Assessing syntactic deficits in Chinese Broca’s aphasia using the Northwestern Assessment of Verbs and Sentences-Chinese (NAVS-C)

Honglei Wang*, Cynthia K. Thompson

*Corresponding author for this work

Research output: Contribution to journalArticlepeer-review

9 Scopus citations


Background: English-speaking patients with Broca’s aphasia and agrammatism evince difficulty with complex grammatical structures, including verbs and sentences. A few studies have found similar patterns among Chinese-speaking patients with Broca’s aphasia, despite structural differences between these two languages. However, no studies have explicitly examined verb properties, including the number and optionality of arguments (participant roles) selected by the verb, and only a few studies have examined sentence deficits among Chinese patients. In addition, there are no test batteries presently available to assess syntactically important properties of verbs and sentences in Chinese patients. Aims: This study used a Chinese version of the Northwestern Assessment of Verbs and Sentences (NAVS), originally developed for English speakers with aphasia, to examine the verb and sentence deficit patterns among Chinese speakers with aphasia. As in the original NAVS, the Chinese version (NAVS-C) assessed verbs by the number and optionality of arguments as well as sentence canonicity, in the both production and comprehension. Methods and Procedures: Fifteen Chinese patients with Broca’s aphasia and 15 age-matched healthy normal controls participated in this study. All NAVS-C tests were administered, in which participants were asked either to produce or to identify verbs and sentences coinciding with action pictures. Outcomes &Results: Despite grammatical differences between Chinese and English, the impairment caused by the structural complexity of verbs and sentences was replicated in Chinese-speaking patients using the NAVS-C. Verbs with more arguments were significantly more impaired than those with fewer arguments and verbs with optional arguments were significantly more impaired than those with obligatory arguments. One deviation from English-speaking patients, however, is that the Chinese-speaking patients exhibited greater difficulty with subject relative clauses than with object relative clauses because the former, rather than the latter, involve noncanonical order in Chinese. Similar to English-speaking patients, Chinese patients exhibited more difficulty with object-extracted wh-questions than with subject-extracted wh-questions, suggesting that wh-movement in Logical Form may also cause processing difficulty. Moreover, Chinese-speaking patients exhibited similar performance in both production and comprehension, indicating the deficits in both modalities. Conclusions: The number and optionality of verb arguments as well as the canonicity of the Agent–Theme order in sentences impact Chinese-speaking individuals with aphasia as they do in the case of English-speaking patients. These findings indicate that the NAVS-C is a useful tool for detailing deficit patterns associated with syntactic processing in patients with aphasia cross-linguistically.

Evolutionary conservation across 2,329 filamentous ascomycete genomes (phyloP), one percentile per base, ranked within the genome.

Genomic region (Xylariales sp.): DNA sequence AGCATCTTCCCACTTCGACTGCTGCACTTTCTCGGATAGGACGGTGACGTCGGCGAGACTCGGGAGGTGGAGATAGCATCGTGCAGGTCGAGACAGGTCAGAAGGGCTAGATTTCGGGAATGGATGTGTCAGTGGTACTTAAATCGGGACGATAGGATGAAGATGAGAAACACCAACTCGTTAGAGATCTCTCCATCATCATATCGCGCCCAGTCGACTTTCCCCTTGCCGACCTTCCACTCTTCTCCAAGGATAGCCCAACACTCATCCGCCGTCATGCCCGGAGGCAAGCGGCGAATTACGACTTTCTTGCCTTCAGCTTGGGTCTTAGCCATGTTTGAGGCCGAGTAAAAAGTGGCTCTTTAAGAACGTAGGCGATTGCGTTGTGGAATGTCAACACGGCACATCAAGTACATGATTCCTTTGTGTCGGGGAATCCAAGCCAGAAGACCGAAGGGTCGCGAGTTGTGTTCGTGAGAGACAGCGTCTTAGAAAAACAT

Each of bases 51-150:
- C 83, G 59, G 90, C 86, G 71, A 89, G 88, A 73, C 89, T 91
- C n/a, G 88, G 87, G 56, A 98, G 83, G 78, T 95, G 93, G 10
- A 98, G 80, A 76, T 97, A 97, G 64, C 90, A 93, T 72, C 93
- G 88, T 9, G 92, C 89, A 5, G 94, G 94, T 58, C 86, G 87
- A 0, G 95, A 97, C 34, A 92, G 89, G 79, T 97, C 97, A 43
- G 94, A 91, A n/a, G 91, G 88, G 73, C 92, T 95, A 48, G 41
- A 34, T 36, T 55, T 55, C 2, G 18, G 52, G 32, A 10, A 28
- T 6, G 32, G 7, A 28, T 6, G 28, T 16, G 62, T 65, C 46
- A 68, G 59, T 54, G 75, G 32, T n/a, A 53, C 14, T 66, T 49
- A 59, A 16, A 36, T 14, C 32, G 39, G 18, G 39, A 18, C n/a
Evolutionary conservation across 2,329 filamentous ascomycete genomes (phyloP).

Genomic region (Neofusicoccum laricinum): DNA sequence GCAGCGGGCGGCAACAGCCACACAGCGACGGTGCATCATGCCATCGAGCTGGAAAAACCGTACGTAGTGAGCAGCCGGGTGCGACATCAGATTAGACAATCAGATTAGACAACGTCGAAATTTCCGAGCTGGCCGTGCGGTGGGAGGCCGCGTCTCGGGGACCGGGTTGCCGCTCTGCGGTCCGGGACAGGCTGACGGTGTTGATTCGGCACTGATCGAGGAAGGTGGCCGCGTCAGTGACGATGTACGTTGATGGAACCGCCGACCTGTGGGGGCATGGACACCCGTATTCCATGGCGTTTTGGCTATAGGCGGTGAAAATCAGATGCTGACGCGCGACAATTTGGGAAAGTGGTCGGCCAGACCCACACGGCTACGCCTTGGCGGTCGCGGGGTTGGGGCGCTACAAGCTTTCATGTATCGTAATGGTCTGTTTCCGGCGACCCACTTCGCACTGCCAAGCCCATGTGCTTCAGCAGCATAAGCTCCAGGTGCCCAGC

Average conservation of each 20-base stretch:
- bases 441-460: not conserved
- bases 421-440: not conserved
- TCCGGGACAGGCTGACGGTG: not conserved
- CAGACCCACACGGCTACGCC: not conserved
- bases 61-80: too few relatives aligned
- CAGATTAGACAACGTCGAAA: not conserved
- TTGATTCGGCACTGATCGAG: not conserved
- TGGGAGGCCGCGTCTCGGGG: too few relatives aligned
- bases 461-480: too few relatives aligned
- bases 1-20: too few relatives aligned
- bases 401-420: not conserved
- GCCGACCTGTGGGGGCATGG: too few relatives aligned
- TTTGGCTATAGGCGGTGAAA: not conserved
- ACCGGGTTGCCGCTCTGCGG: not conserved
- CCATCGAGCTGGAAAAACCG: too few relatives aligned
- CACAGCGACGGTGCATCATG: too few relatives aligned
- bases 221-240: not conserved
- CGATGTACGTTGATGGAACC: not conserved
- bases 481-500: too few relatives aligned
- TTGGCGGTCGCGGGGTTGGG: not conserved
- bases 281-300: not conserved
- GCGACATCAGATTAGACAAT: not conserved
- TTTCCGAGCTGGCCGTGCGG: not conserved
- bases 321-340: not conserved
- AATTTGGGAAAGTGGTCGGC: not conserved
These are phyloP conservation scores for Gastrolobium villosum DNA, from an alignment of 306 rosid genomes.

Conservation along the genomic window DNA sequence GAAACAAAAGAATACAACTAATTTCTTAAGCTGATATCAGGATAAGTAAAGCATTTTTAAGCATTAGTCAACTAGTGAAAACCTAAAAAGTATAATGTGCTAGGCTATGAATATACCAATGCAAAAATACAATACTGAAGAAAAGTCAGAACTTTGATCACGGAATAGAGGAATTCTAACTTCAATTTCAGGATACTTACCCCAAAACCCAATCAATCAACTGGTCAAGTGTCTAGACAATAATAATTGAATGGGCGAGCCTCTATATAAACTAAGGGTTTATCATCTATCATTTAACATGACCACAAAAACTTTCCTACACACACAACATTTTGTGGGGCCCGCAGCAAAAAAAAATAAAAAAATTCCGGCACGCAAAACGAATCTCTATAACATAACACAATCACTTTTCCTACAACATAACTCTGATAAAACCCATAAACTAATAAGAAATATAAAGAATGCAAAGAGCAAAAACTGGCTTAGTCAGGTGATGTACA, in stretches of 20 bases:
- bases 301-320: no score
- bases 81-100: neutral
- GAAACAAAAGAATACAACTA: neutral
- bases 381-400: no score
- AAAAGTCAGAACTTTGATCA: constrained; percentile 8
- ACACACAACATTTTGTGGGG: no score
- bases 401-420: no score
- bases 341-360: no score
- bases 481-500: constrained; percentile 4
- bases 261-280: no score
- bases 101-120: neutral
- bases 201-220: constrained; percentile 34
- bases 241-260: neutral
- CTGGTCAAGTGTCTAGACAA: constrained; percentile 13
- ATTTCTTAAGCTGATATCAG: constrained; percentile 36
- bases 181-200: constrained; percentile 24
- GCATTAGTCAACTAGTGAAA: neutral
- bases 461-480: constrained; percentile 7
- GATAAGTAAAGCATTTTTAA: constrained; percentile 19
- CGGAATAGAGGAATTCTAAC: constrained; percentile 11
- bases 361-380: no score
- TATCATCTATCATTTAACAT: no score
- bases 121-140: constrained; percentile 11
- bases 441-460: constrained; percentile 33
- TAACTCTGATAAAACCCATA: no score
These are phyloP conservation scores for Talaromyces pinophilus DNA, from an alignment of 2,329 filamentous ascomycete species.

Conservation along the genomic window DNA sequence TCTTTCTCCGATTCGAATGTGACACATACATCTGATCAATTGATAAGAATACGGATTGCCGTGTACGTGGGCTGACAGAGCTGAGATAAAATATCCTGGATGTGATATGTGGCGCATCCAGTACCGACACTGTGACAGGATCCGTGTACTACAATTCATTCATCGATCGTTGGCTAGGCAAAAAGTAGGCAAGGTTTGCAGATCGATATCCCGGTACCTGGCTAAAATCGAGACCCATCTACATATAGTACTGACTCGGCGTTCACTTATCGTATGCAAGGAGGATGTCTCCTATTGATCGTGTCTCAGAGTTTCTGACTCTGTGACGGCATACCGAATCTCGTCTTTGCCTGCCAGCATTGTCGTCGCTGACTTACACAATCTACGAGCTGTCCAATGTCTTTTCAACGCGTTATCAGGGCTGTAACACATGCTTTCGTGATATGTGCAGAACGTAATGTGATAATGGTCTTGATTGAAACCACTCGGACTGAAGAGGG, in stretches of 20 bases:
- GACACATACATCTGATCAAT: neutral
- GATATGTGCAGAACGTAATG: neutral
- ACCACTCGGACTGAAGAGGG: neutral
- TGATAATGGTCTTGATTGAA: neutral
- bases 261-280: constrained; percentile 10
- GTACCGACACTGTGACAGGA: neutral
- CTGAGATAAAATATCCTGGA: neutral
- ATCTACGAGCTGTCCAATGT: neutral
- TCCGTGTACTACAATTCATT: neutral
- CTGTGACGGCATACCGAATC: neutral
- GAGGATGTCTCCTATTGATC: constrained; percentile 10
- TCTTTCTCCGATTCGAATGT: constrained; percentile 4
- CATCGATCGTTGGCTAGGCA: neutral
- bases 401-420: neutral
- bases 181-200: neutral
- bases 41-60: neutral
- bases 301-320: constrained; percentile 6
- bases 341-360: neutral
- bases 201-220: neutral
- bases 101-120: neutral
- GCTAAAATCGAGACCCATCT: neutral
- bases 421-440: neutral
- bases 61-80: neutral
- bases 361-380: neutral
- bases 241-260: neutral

Original languageEnglish (US)
Pages (from-to)815-840
Number of pages26
Issue number7
StatePublished - Jul 2 2016


  • Chinese aphasia
  • NAVS
  • Syntactic complexity
  • aphasia assessment
  • verb argument structure

ASJC Scopus subject areas

  • Otorhinolaryngology
  • Language and Linguistics
  • Developmental and Educational Psychology
  • Linguistics and Language
  • Neurology
  • Clinical Neurology
  • LPN and LVN


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